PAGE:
You may or may not know that the gerrymander is named after Massachusetts pol Elbridge Gerry (1744-1814). Gerry was one of only a handful of men who both signed the Declaration of Independence and was at the Constitutional Convention (but he refused to sign the proposed Constitution due to its lack of a bill of rights). He was also a governor of Massachusetts. Obviously an influential man in his era, he’s now remembered obliquely, by reference to the practice that bears his name–not that most people realize there’s a real person’s name there (and, as I understand it, we even mispronounce it, giving a “j” sound instead of hard “g”). The story goes that he designed a district that wrapped around several Massachusetts counties, and an editorial cartoonist drew wings and claws on the district map and said it looked like a salamander, to which a colleague joked that it should be called a Gerry-mander. A good portmanteau is a thing of beauty, and often expandable: when Texas redistricted in a way that expanded Republican-held seats, critics latched onto Republican Governor Rick Perry’s name and called it a Perrymander.
And here are some current districts, from Slate‘s list of most gerrymandered districts.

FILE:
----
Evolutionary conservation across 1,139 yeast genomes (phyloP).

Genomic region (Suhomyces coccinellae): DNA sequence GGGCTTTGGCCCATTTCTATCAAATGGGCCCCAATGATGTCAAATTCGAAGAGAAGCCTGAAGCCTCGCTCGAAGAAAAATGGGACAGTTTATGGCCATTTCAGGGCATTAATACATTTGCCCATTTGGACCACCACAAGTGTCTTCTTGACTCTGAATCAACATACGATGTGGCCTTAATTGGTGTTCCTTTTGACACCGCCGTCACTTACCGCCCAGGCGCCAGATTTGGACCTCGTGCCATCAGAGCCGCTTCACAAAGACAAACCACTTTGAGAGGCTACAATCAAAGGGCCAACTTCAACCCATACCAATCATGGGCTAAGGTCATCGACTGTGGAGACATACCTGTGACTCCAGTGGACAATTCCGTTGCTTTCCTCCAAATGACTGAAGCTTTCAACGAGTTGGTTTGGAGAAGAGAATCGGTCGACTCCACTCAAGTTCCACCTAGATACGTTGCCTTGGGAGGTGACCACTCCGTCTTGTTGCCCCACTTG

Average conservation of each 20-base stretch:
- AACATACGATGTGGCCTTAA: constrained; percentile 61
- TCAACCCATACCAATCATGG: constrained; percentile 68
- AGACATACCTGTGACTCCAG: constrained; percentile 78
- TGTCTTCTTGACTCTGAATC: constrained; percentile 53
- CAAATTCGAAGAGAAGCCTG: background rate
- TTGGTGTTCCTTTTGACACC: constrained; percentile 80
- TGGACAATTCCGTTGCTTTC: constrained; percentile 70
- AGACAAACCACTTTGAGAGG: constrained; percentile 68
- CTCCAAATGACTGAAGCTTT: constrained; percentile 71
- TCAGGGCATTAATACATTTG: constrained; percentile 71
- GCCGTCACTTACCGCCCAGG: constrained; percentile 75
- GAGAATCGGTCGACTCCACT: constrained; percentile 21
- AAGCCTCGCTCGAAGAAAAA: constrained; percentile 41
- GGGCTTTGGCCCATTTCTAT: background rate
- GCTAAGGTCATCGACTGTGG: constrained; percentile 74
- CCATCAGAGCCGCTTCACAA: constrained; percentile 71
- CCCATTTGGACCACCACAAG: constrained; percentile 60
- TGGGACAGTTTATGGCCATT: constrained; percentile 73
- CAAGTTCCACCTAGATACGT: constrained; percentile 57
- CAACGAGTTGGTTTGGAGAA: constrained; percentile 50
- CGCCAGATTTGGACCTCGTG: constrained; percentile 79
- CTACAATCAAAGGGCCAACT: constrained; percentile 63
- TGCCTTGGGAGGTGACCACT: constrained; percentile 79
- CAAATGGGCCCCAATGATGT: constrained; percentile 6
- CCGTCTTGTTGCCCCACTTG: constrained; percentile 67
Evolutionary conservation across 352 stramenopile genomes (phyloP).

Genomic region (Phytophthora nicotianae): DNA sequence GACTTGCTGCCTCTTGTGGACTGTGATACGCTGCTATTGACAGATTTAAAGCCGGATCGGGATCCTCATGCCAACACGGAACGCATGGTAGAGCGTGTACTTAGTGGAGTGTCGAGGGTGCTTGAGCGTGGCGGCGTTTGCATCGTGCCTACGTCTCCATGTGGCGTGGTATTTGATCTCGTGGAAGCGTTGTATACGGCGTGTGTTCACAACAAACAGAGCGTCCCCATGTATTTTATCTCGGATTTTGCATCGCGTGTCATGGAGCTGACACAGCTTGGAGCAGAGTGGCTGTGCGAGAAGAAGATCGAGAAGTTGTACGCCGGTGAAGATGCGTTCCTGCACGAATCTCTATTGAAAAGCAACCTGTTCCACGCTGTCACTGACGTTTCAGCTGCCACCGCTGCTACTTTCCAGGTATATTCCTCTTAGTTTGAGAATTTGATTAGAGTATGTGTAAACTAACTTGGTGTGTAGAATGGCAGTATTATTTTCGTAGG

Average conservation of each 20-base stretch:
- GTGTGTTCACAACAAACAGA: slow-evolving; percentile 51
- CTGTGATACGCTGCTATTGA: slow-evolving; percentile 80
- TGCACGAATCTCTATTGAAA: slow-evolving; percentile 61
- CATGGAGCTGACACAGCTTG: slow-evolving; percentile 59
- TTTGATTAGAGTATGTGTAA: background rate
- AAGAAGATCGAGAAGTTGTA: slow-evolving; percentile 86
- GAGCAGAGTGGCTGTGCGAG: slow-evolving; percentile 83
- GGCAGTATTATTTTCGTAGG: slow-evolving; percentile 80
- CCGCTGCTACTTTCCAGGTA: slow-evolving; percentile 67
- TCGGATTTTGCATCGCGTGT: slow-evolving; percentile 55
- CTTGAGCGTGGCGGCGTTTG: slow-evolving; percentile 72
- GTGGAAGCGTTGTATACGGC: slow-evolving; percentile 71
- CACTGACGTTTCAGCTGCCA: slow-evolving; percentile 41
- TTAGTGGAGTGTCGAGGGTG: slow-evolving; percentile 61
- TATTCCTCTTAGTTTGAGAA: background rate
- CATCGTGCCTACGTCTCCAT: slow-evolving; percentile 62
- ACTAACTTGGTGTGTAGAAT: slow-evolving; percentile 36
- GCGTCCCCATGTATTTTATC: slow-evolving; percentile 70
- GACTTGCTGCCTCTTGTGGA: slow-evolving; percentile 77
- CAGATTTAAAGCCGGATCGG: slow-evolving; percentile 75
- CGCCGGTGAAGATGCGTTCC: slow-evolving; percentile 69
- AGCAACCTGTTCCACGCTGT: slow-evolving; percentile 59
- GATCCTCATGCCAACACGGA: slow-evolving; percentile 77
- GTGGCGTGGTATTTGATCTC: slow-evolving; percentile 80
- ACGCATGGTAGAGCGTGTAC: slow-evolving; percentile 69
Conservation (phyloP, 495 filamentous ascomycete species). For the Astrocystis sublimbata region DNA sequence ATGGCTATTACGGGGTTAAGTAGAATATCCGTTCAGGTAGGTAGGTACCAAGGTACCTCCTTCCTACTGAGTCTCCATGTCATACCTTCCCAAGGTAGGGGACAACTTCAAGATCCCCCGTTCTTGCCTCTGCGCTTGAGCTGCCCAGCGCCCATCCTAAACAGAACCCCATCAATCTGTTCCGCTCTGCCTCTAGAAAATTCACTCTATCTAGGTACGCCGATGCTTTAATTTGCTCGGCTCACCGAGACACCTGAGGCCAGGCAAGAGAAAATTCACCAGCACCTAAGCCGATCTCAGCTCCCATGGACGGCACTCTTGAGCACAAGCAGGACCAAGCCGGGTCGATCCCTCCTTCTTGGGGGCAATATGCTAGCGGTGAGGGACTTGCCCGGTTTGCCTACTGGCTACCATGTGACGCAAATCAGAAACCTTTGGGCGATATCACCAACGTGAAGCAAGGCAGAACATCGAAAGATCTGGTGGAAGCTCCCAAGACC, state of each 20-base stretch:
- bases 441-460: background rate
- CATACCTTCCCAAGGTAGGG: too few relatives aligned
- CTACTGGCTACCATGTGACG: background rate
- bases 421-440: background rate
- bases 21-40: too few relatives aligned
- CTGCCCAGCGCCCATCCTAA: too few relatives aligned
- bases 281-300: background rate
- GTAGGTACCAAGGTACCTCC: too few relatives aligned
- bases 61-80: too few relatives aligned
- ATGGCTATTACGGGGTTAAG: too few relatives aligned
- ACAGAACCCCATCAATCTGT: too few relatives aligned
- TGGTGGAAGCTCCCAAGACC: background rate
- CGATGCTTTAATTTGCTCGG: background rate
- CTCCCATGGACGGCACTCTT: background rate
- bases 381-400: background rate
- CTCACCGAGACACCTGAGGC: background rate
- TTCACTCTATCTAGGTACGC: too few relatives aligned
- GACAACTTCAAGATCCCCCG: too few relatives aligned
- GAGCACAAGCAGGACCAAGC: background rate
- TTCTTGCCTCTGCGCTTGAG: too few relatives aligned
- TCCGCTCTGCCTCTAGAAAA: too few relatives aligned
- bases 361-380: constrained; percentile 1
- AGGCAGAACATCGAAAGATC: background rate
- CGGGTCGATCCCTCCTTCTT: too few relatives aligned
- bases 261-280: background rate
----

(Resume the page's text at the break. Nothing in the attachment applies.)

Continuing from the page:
Illinois’ 4th Congressional District, the infamous “ear-muffs” district, home to Democrat Luis Gutierrez. While partisan gerrymandering is legal, racial gerrymandering is technically unconstitutional. Some degree of it is allowed to make up for past racial disparities, but if it goes too far the Courts will not accept it. The controlling case is Shaw v. Reno, in which the Supreme Court said that a district that was so “bizarre” as to be ‘unexplainable on grounds other than race’ the strict scrutiny standard would be applied (meaning the district would almost certainly be ruled unconstitutional). The Illinois 4th is 74% Hispanic, and “bizarre” is not too harsh a word to describe its shape. Apparently nobody has challenged it. It has a Cook Index score of D+32. In 2010 Gutierrez won re-election with 77% of the vote, his second lowest percentage of his 9 electoral wins.
Arizona’s 2nd congressional district, Republican Trent Franks. This one is an unusual case. The district was drawn to avoid having the Hopi and Navajo represented by the same congressmember, due to the historic and continuing tensions between the two groups. This district encompasses the Hopi territory, but is only 2% Native American and 85% white. Apparently the historic tension between those two groups is less relevant politically.
And here is Maryland’s 2nd district. The district was drawn for the purpose of eliminating a Republican incumbent and electing a Democrat, and Congressman Charles “Dutch” Ruppersberger has averaged 65% of the vote in his 5 wins. That’s not a terribly high percentage for a gerrymandered district (although he did achieve almost 72% once), but still stands as a safe seat for the Democrats.